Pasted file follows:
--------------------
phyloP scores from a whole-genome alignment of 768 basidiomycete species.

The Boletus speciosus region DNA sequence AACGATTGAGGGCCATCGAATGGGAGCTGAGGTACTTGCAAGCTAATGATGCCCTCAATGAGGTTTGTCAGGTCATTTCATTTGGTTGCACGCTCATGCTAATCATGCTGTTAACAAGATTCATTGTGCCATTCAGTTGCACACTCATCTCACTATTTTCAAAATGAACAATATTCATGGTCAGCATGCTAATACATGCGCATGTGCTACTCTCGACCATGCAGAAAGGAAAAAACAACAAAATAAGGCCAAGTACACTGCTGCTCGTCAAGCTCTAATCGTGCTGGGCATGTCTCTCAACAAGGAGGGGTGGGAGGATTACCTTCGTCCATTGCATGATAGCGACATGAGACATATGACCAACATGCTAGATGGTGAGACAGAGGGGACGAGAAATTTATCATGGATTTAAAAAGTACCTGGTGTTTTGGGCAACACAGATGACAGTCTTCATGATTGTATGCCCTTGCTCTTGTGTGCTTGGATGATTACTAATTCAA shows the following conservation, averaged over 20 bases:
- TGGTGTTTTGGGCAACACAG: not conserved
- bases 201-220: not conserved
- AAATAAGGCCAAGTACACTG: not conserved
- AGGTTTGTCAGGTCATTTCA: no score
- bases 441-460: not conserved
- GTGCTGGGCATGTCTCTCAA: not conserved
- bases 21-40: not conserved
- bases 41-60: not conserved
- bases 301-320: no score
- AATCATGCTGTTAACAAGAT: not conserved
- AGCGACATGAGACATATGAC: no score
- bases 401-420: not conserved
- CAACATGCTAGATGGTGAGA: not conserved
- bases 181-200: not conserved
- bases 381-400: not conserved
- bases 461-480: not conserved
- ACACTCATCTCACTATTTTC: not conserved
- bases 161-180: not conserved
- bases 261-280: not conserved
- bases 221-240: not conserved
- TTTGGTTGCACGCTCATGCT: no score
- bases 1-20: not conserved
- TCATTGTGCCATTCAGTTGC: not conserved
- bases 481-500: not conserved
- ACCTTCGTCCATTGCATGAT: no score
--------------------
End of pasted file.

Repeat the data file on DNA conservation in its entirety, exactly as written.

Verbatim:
phyloP scores from a whole-genome alignment of 768 basidiomycete species.

The Boletus speciosus region DNA sequence AACGATTGAGGGCCATCGAATGGGAGCTGAGGTACTTGCAAGCTAATGATGCCCTCAATGAGGTTTGTCAGGTCATTTCATTTGGTTGCACGCTCATGCTAATCATGCTGTTAACAAGATTCATTGTGCCATTCAGTTGCACACTCATCTCACTATTTTCAAAATGAACAATATTCATGGTCAGCATGCTAATACATGCGCATGTGCTACTCTCGACCATGCAGAAAGGAAAAAACAACAAAATAAGGCCAAGTACACTGCTGCTCGTCAAGCTCTAATCGTGCTGGGCATGTCTCTCAACAAGGAGGGGTGGGAGGATTACCTTCGTCCATTGCATGATAGCGACATGAGACATATGACCAACATGCTAGATGGTGAGACAGAGGGGACGAGAAATTTATCATGGATTTAAAAAGTACCTGGTGTTTTGGGCAACACAGATGACAGTCTTCATGATTGTATGCCCTTGCTCTTGTGTGCTTGGATGATTACTAATTCAA shows the following conservation, averaged over 20 bases:
- TGGTGTTTTGGGCAACACAG: not conserved
- bases 201-220: not conserved
- AAATAAGGCCAAGTACACTG: not conserved
- AGGTTTGTCAGGTCATTTCA: no score
- bases 441-460: not conserved
- GTGCTGGGCATGTCTCTCAA: not conserved
- bases 21-40: not conserved
- bases 41-60: not conserved
- bases 301-320: no score
- AATCATGCTGTTAACAAGAT: not conserved
- AGCGACATGAGACATATGAC: no score
- bases 401-420: not conserved
- CAACATGCTAGATGGTGAGA: not conserved
- bases 181-200: not conserved
- bases 381-400: not conserved
- bases 461-480: not conserved
- ACACTCATCTCACTATTTTC: not conserved
- bases 161-180: not conserved
- bases 261-280: not conserved
- bases 221-240: not conserved
- TTTGGTTGCACGCTCATGCT: no score
- bases 1-20: not conserved
- TCATTGTGCCATTCAGTTGC: not conserved
- bases 481-500: not conserved
- ACCTTCGTCCATTGCATGAT: no score